David Zuckerman: A life of politics and produce

Courtesy photo
David Zuckerman and his wife Rachel Nevitt on their Hinesburg farm during a double rainbow.

Editor’s note: Contributor Phyl Newbeck has been meeting and writing about the people who call Shelburne, Charlotte and Hinesburg home since 2011. This is her 300th Notable Neighbor feature for the Shelburne News and The Citizen.

It was his childhood summers in rural western Virginia that instilled a love of farming and the outdoors in David Zuckerman, and those experiences are part of the reason he chose Hinesburg as his home.

Vermont’s Lieutenant Governor was born and raised in Brookline, Mass., but every summer he spent eight to ten weeks at a homestead off a series of dirt roads along the side of a mountain. Although he shudders today to think of the chemicals his mother used to grow crops, the experience did spark his interest in fresh food.

Another inspiring life experience occurred the summer before Zuckerman started college, when he took a National Outdoor Leadership School kayaking course on Prince Edward Sound in Alaska just a few months after the Exxon Valdez ran aground and spilled millions of gallons of crude oil. The trip was almost called off, but organizers adjusted the route. Zuckerman was able to witness glaciers calving and get a glimpse of the Alaskan wilderness, but he also saw firsthand the effects of the environmental disaster.

As a student at the University of Vermont, Zuckerman initially chose to major in chemistry with the hope of following in the footsteps of his late father and becoming a doctor. His minor was environmental studies. As he began to explore that field, he became active in a number of student organizations and found that he wasn’t devoting sufficient energy to his studies.

In the middle of his sophomore year, Zuckerman took a year off to work and then hike the Appalachian Trail in an effort to decide what direction he wanted to follow. Upon his return to UVM, he switched his major and minor, and spent subsequent summers in various outdoor pursuits including one season as a student conservation associate at Olympic National Park in Washington.

He was offered a full ranger position for the following year but felt that his studies had already been interrupted once. He turned down the position and spent the summer farming. That helped propel him towards a career in agriculture and in 1999, he started Full Moon Farm in the Intervale.

While Zuckerman was exploring farming as a career, another profession called to him. For years he had been cynical about electoral politics due to the influence of corporate financing. But in 1992, he volunteered for Bernie Sanders’ congressional campaign, attracted by Sanders’ focus on issues.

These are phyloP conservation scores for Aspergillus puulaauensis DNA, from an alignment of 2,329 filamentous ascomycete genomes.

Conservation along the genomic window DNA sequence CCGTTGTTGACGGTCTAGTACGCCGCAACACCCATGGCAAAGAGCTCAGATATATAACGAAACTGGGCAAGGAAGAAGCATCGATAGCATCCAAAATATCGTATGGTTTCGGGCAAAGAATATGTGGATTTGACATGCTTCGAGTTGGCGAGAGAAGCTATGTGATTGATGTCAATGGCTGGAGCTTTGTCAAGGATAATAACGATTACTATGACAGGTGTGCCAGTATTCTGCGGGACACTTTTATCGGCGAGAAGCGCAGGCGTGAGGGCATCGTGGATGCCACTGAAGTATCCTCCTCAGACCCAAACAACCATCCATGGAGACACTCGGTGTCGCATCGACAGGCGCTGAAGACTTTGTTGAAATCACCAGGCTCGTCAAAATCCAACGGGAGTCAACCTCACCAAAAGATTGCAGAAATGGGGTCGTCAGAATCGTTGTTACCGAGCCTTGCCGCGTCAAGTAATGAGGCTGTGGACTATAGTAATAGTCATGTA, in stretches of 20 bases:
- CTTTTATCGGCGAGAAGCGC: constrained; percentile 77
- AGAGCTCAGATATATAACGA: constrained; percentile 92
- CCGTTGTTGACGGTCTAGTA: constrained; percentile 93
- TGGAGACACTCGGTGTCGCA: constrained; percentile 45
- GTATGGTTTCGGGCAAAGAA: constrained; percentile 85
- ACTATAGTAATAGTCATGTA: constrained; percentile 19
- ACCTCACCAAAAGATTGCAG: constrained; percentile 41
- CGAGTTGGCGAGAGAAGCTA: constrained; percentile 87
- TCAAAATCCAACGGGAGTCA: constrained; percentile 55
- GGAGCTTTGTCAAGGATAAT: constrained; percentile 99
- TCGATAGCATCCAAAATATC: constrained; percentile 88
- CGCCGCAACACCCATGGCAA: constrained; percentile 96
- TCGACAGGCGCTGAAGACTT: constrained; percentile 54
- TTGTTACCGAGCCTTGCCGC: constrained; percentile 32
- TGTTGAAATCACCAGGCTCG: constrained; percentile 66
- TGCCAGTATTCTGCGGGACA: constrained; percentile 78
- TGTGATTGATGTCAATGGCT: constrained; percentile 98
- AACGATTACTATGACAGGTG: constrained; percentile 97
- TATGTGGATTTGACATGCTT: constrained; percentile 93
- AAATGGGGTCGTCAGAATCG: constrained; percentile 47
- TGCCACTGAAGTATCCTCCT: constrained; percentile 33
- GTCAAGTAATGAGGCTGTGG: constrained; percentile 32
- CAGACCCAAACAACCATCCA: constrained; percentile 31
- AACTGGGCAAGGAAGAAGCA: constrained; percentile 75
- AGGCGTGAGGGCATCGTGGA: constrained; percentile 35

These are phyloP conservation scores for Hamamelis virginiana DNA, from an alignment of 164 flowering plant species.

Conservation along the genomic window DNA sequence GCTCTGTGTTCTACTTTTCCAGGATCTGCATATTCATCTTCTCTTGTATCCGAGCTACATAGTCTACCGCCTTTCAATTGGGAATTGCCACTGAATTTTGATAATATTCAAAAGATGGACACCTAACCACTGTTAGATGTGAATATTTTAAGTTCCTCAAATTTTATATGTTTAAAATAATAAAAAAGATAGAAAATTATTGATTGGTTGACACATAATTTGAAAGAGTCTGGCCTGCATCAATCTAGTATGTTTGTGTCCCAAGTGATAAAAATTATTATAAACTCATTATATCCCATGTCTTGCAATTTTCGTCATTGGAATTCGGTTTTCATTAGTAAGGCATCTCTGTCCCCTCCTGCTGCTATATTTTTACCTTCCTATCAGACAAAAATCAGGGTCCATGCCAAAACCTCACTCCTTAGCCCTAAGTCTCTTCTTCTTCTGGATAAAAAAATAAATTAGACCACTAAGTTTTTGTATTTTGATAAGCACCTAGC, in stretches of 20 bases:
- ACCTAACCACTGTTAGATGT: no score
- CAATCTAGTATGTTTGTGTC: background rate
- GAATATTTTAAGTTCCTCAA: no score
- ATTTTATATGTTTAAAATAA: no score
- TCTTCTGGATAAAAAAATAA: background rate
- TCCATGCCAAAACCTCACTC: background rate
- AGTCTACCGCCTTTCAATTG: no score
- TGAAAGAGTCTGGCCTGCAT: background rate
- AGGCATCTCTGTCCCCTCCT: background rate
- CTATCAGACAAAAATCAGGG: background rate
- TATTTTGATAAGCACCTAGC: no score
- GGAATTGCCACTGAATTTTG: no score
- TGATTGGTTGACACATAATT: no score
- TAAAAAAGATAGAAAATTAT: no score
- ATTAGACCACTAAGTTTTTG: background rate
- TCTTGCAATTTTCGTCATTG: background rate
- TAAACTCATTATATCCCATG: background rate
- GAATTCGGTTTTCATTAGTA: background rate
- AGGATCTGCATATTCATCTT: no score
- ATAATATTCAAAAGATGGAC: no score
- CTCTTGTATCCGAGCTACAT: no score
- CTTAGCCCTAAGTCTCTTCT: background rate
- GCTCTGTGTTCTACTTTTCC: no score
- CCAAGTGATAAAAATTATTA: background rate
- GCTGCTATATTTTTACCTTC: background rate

From there, Zuckerman went on to volunteer on other local campaigns.

In the summer of 1994, he was still a student at UVM when he was asked to run for the Vermont House of Representatives. “I was tremendously flattered and foolishly said yes,” Zuckerman recalled.
He helped register more than 1,000 voters but lost a six-way race for a two-person seat by 59 votes. “It was a tremendous learning experience,” he said.

Two years later, Zuckerman ran again and became the fourth member of the Progressive Party to serve in the State House. He stayed in the House for seven terms – 14 years – followed by two terms in the State Senate. In 2016 he was elected lieutenant governor.

Now 46, Zuckerman’s farming career has grown alongside his political one. After nine years in the Intervale, he and his wife picked a plot of land in Hinesburg where he could add organic meat to his vegetable production.

In 2007, complications raised by the illness of Zuckerman’s father-in-law led to a restricted crop. One last year at the Intervale was followed in 2009 by an incredibly wet season in Hinesburg, raising additional challenges.

“It’s still a struggle,” Zuckerman said.

Time spent in Montpelier means he is unable to work as much as he would like at the farm.
This year, Full Moon Farm has created a more flexible community-supported agriculture program. With five different locations, the CSA offers customers the option to prepay and then choose the produce they would like to purchase, rather than be given a mixture of products.

Zuckerman’s partner in life and on the farm is his wife, Rachel Nevitt, whom he met through housemates in the contra dance community. They have been together for 18 years and have a 12-year-old daughter.
Full Moon Farm has three year-round employees and eight to ten seasonal workers.

For many people, the mention of Zuckerman brings to mind his iconic ponytail – a hairstyle he has had since college. What many people don’t know is that around 2008, Zuckerman shaved his head as a part of a fundraiser for local nonprofits. Fellow legislators, lobbyists and Statehouse staff pledged money for each inch that was cut. That severe haircut resulted in $5,000 being distributed to four
community service programs helping youth across the state.

Zuckerman says his present role as lieutenant governor is a switch because he is less involved with policy now than when he served in the Legislature.

“I can express policy viewpoints with my soapbox,” he said, “but most of the time that’s not what my role is.”
Still, Zuckerman said he enjoys the job in part because it allows him to travel the state and see different communities. “I like hearing people’s stories and learning about their needs and concerns,” he said. “I get to see if government is working or not working for them.”

Zuckerman said he sees his role almost as an ambassador for the state, as he learns about how people interact with state government.

“It’s an amazing honor and responsibility,” he said. “If I can provide a positive experience for someone, that gives me a wonderful day to come home from.”

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